Are you interested in exploring a career as a product manager in the power industry? There are so many great opportunities in this field but becoming a product manager is a fantastic place to start. Here are several tips to help you position yourself to break into the role.

The Right Experience

Many product managers today are self-taught because there simply was no formal path to learning how to build products before. The most common ways to become a product manager are to either create a startup and learn everything on the go or join a fast-growing startup and transition to a product management career from other roles such as software engineering or project management. The skills developed in both roles really help develop the expertise needed to succeed in such a position.

However, in the power industry, it’s the technical expertise of energy production that really sets a product manager up for success. Given that most entry-level product management positions require a few years of experience on the job, many candidates need at least a basic level of understanding of how power production works in order to manage products within this space. Sometimes, the hardest part is convincing the hiring company that you will be successful as a product manager without having a formal product management title yet. But that’s not a deal-breaker. The best way to fill that gap is to position yourself as being successful in all key areas a product manager needs to cover and tie those successes and skills to the various industry-relevant work experiences you already have.

Some companies nurture their own PMs via APM programs that give new recruits bounds of mentoring while holding responsibility, owning features, products, and important projects. This is considered the “throw them in the deep end” technique of training a company’s next generation of product managers. It’s helpful to know that getting a job as a product manager is more competitive than getting a job as a software engineer (at about a 1 to 10 difference). So while it’s competitive, a diverse and relevant skillset can be what helps you get noticed.

The Right Skills

The biggest skill set required in this role is a strong technical background, specifically based in the power industry, if possible. While you don’t need to be an engineer necessarily, you need to understand how things work and be able to earn the respect of your engineers. Those who know the technical processes involved and how different aspects of power generation interact with each other definitely have a leg up.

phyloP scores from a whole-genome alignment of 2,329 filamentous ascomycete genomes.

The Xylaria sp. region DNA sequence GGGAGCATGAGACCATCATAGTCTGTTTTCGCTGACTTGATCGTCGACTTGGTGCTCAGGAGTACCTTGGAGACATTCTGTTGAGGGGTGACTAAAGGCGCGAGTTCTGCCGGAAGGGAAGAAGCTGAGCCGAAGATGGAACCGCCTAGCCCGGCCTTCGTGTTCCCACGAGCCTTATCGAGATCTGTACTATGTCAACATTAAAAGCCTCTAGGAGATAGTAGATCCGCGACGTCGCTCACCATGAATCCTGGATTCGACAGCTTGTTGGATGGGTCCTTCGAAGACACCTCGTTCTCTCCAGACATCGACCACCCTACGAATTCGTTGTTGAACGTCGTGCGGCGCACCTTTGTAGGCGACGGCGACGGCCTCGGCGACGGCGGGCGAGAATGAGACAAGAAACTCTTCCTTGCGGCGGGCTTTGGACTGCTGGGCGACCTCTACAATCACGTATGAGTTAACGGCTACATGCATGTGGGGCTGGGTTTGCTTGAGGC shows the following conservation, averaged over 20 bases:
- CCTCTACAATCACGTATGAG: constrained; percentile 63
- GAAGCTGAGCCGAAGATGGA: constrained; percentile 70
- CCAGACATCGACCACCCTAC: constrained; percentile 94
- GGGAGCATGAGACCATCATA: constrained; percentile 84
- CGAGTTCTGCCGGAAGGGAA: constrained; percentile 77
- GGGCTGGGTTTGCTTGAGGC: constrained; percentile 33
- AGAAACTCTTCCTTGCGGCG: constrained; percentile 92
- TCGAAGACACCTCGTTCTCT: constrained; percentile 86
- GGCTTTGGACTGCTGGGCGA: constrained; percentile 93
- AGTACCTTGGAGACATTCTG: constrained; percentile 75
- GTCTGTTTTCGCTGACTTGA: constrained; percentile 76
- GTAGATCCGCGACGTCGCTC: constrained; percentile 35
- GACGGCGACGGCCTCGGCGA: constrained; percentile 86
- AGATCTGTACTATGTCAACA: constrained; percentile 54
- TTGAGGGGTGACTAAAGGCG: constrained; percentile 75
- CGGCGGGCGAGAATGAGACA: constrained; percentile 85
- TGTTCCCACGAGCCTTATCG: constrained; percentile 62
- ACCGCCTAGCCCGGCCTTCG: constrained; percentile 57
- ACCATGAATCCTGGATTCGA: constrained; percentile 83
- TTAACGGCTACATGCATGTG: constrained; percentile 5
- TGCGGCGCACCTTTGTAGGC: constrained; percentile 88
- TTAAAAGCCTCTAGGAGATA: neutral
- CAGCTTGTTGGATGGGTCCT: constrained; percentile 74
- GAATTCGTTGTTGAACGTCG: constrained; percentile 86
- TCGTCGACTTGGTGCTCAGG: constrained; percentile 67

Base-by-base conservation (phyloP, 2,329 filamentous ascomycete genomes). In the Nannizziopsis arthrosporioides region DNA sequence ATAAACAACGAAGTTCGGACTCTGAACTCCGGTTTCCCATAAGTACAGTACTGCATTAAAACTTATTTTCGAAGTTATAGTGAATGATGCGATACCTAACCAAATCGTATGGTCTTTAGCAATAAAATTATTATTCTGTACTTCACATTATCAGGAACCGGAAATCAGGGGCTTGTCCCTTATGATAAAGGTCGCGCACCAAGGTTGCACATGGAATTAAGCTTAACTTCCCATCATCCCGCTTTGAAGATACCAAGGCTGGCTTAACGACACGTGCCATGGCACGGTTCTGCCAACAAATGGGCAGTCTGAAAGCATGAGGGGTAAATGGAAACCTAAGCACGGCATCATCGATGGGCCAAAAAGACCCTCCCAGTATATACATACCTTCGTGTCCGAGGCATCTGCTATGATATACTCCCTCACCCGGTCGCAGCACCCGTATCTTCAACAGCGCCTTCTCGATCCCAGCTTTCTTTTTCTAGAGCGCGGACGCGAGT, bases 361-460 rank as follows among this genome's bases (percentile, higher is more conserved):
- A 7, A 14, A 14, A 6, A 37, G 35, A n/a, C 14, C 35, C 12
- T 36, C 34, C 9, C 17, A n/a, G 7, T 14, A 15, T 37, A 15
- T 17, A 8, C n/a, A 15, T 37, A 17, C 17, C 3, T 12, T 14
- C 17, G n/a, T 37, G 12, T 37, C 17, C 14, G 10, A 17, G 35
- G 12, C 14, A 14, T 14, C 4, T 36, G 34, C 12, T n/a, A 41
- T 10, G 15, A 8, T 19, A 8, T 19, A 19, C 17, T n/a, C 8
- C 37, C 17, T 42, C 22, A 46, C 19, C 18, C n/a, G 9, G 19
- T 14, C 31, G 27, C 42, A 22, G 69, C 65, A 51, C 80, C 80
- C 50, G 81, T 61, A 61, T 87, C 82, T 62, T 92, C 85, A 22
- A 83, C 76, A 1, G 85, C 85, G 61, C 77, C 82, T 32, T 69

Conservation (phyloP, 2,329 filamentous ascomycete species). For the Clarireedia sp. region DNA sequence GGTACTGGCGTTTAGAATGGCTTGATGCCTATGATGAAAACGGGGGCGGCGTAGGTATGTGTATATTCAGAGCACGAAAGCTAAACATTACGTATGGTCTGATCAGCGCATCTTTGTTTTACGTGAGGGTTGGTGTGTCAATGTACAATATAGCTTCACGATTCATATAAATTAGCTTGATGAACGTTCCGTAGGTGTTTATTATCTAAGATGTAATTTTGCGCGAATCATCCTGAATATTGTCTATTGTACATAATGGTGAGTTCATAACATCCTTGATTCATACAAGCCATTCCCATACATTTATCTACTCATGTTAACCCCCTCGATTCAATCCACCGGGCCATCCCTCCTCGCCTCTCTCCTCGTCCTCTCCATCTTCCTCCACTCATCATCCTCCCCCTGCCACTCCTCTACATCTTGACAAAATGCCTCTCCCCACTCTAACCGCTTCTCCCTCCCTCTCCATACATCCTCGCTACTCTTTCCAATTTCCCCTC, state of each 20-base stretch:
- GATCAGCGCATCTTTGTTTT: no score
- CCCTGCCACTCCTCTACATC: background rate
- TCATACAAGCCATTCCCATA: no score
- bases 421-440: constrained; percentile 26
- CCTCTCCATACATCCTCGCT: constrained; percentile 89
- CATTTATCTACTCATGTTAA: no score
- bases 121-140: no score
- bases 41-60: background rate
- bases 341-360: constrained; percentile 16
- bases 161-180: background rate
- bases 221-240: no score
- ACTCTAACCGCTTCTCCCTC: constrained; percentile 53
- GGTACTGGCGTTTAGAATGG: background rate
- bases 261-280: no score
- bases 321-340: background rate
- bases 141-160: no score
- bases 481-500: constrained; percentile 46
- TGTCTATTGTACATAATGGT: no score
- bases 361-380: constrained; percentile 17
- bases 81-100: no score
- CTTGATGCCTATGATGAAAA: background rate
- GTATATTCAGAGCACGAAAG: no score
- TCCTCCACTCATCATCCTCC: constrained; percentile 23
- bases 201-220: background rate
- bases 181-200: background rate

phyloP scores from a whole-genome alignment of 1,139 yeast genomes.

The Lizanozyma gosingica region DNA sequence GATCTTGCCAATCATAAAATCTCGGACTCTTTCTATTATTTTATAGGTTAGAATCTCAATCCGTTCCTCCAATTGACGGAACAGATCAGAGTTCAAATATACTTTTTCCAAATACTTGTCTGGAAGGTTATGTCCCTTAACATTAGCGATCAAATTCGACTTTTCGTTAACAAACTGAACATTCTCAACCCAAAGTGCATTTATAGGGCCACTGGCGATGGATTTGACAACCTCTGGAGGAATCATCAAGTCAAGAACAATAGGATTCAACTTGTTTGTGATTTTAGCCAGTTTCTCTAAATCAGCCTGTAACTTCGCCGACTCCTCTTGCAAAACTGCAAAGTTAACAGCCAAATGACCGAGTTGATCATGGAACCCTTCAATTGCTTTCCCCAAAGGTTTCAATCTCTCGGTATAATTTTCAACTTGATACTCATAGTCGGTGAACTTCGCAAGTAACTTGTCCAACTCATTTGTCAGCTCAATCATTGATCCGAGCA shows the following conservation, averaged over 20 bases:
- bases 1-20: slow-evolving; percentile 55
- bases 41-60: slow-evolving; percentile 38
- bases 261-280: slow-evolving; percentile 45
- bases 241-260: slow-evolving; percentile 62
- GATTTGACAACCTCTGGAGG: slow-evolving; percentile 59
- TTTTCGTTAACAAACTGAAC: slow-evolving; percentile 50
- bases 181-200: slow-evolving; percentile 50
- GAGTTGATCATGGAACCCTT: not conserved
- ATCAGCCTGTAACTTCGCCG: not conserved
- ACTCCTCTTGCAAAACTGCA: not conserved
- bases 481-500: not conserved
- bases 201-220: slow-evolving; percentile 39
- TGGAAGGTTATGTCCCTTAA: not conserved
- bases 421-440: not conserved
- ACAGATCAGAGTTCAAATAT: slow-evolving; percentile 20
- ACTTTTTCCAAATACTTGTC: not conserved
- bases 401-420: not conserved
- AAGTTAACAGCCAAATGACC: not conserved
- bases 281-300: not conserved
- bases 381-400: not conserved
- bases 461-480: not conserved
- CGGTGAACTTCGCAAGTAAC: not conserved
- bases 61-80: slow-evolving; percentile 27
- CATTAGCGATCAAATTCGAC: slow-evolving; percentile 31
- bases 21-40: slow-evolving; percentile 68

Additionally, you have to care about the product that you want to manage. The best way to prove that you understand a market, its customers, its problems and what needs to change is to have experience working in the same industry, even if it wasn’t as a product manager. For example, if you were an experienced technician who was committed to progressing in your career, you can use that expertise to apply for a role as a product manager given enough time and understanding. Being a product manager requires deep industry knowledge, and it’s incredibly difficult to switch industries and jobs at the same time. So focus on the industry and scale your skills to make sense for the role.

Lastly, you are going to want to showcase your communication skills because, at the end of the day, that is often the number one need within this space. Many PMs spend most of their time communicating. As a product manager, you are responsible for defining the what, and your team is responsible for defining the how. So make sure you feature the skills that will help you do that.

For more tips on how to break into your career in the power industry, connect with the team at ESGI today.


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